Halladay may be on track for Thursday rehab start
PHILADELPHIA -- Phillies right-hander Roy Halladay could make a rehab start Thursday with Class A Clearwater.
He is headed to Florida after Sunday's series finale against the Braves at Citizens Bank Park. Halladay, who has been on the disabled list since May 18 because of a strained right latissimus dorsi, is scheduled to throw his fourth bullpen session Tuesday in Clearwater. If that goes well, he would make a rehab start Thursday.
Halladay could rejoin the Phillies' rotation in time for the July 16-18 series in Los Angeles against the Dodgers.
Manuel responds to questions about job status
PHILADELPHIA -- General manager Ruben Amaro Jr. said last week that Charlie Manuel has done a "fantastic job" as Phillies manager.
In fact, he said he should not even have to answer questions about Manuel's job status.
"We haven't played well," Amaro said.
But with the Phillies taking a 37-50 record into the All-Star break, the heat is being turned up on everybody. So Manuel was asked Sunday at Citizens Bank Park if he is concerned he might take the fall for the team's disappointing play.
"How concerned am I? I've got a lot of confidence in myself," said Manuel, whose contract runs through next season. "And I am a fighter. And not only that, I think I'm a winner."
Manuel then presented the places he has won as a player and manager, both in the big leagues, Minor Leagues and Japan.
"I've been a winner ever since I've been in the game," he said. "I've got a lot of confidence. I'll do my job as hard as I possibly can, and as hard as I possibly can, and that's all I can do. The rest is out of my control."
Utley in lineup for third consecutive game
PHILADELPHIA -- Phillies manager Charlie Manuel hinted last week in New York that Chase Utley might play the entire three-game series this weekend against the Atlanta Braves.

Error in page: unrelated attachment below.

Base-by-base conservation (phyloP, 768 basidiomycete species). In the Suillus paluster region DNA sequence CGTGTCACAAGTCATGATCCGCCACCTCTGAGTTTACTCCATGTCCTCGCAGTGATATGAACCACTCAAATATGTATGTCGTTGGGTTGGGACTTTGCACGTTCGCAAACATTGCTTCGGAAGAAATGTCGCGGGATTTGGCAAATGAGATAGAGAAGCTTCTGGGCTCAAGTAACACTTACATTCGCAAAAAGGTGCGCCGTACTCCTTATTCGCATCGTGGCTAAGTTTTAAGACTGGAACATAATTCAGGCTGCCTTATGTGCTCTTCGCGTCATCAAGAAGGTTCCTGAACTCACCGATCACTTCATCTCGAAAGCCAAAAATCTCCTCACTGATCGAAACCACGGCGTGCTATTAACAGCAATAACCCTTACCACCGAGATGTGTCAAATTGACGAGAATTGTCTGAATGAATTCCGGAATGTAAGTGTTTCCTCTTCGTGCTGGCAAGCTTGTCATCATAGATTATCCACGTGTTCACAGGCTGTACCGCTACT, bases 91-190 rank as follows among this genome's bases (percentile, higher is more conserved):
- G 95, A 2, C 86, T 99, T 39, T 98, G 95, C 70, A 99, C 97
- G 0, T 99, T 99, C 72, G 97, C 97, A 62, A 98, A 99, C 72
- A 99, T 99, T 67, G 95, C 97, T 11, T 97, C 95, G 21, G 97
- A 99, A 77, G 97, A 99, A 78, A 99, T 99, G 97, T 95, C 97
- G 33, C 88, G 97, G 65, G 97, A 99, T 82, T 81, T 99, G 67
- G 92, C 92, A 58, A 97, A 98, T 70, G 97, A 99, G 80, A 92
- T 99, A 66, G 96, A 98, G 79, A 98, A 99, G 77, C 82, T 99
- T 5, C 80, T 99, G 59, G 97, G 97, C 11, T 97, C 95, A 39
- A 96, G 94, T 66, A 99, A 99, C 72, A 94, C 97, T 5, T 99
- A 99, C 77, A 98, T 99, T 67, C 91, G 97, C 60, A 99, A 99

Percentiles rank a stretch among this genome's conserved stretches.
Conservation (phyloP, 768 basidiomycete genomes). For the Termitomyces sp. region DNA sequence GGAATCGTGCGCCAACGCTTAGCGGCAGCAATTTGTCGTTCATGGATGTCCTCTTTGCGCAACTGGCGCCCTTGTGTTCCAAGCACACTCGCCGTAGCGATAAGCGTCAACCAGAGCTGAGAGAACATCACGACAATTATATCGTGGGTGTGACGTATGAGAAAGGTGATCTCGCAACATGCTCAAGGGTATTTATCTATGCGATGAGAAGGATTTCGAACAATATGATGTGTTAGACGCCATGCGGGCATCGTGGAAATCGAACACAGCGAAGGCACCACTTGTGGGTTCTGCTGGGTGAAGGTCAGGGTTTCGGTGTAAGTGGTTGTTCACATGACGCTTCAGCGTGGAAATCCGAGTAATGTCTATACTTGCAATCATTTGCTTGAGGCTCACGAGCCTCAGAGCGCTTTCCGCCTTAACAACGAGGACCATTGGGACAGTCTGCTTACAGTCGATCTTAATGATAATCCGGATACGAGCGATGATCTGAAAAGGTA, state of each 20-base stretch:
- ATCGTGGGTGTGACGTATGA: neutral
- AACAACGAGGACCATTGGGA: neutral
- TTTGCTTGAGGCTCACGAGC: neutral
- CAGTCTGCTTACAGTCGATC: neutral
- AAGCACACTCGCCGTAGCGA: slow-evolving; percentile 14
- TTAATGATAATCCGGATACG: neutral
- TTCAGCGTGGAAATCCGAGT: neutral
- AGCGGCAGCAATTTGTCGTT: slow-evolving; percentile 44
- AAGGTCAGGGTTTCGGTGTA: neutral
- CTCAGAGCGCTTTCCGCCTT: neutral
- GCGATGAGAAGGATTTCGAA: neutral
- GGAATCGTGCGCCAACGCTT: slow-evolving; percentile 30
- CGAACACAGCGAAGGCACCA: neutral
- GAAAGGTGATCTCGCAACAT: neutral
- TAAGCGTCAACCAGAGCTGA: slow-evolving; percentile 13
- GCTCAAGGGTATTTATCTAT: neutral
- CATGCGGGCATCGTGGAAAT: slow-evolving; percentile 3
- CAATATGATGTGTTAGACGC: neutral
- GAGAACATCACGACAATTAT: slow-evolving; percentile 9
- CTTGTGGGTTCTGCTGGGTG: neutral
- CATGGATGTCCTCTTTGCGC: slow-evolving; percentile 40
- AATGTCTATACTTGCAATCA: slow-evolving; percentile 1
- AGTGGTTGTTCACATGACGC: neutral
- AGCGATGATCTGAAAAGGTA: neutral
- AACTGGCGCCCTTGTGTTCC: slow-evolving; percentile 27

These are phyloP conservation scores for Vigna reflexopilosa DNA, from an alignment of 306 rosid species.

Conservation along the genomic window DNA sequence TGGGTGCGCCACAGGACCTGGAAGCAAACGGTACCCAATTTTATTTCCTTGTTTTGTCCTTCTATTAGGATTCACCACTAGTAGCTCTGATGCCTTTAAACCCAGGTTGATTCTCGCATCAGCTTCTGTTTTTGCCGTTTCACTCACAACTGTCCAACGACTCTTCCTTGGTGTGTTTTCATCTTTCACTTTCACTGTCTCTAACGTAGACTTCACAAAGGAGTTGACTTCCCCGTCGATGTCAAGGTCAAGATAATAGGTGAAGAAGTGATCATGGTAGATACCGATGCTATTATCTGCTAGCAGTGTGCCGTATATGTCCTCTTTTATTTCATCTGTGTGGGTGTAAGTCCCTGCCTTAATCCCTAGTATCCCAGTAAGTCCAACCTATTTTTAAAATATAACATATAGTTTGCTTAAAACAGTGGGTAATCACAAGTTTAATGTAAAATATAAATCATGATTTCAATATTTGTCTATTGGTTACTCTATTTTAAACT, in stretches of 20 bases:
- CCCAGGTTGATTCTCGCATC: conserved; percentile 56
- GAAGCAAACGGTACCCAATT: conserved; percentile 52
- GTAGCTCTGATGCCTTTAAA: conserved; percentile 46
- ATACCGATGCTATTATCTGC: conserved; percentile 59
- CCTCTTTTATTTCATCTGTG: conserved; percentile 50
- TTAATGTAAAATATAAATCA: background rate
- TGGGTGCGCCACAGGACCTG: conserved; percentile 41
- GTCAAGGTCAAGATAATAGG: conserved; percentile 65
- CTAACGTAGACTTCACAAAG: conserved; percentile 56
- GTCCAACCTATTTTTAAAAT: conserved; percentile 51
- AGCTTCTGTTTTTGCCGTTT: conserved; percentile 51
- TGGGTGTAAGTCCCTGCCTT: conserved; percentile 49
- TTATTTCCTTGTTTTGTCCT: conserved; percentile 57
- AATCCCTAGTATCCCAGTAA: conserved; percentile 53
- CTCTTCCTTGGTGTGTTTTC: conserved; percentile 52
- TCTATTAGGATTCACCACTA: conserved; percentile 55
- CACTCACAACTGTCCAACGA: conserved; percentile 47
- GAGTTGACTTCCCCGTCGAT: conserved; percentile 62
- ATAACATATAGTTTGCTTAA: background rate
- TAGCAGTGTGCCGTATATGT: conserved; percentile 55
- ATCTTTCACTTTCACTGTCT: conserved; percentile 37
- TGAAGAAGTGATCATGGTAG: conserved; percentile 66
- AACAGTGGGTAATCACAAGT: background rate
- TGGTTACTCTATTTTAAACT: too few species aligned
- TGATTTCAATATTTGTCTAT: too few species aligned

He did just that.
Manuel penciled Utley's name into the lineup in Sunday's series finale at Citizens Bank Park. It is the first time Utley has played three consecutive games since returning from the disabled list June 27. Perhaps it's a sign the Phillies are ready to increase Utley's workload. Or perhaps the Phillies simply felt they could play Utley a third consecutive day with the four-day All-Star break beginning Monday without risk to his chronically injured knees.
Either way, it was just the second time this season Utley and Ryan Howard had been in the lineup at the same time.
The Phillies lost 60 games last season, when they won a franchise-record 102 games. They entered Sunday's series finale with 49 losses.
This is just the fourth time in 15 seasons that the Phillies will enter the All-Star break with a losing record. It also happened in 2000 (39-47), 2002 (39-47) and 2006 (40-47).
The Phillies entered Sunday with just 12 hits in their last 62 at-bats (.194) with runners in scoring position.
Todd Zolecki is a reporter for MLB.com. This story was not subject to the approval of Major League Baseball or its clubs.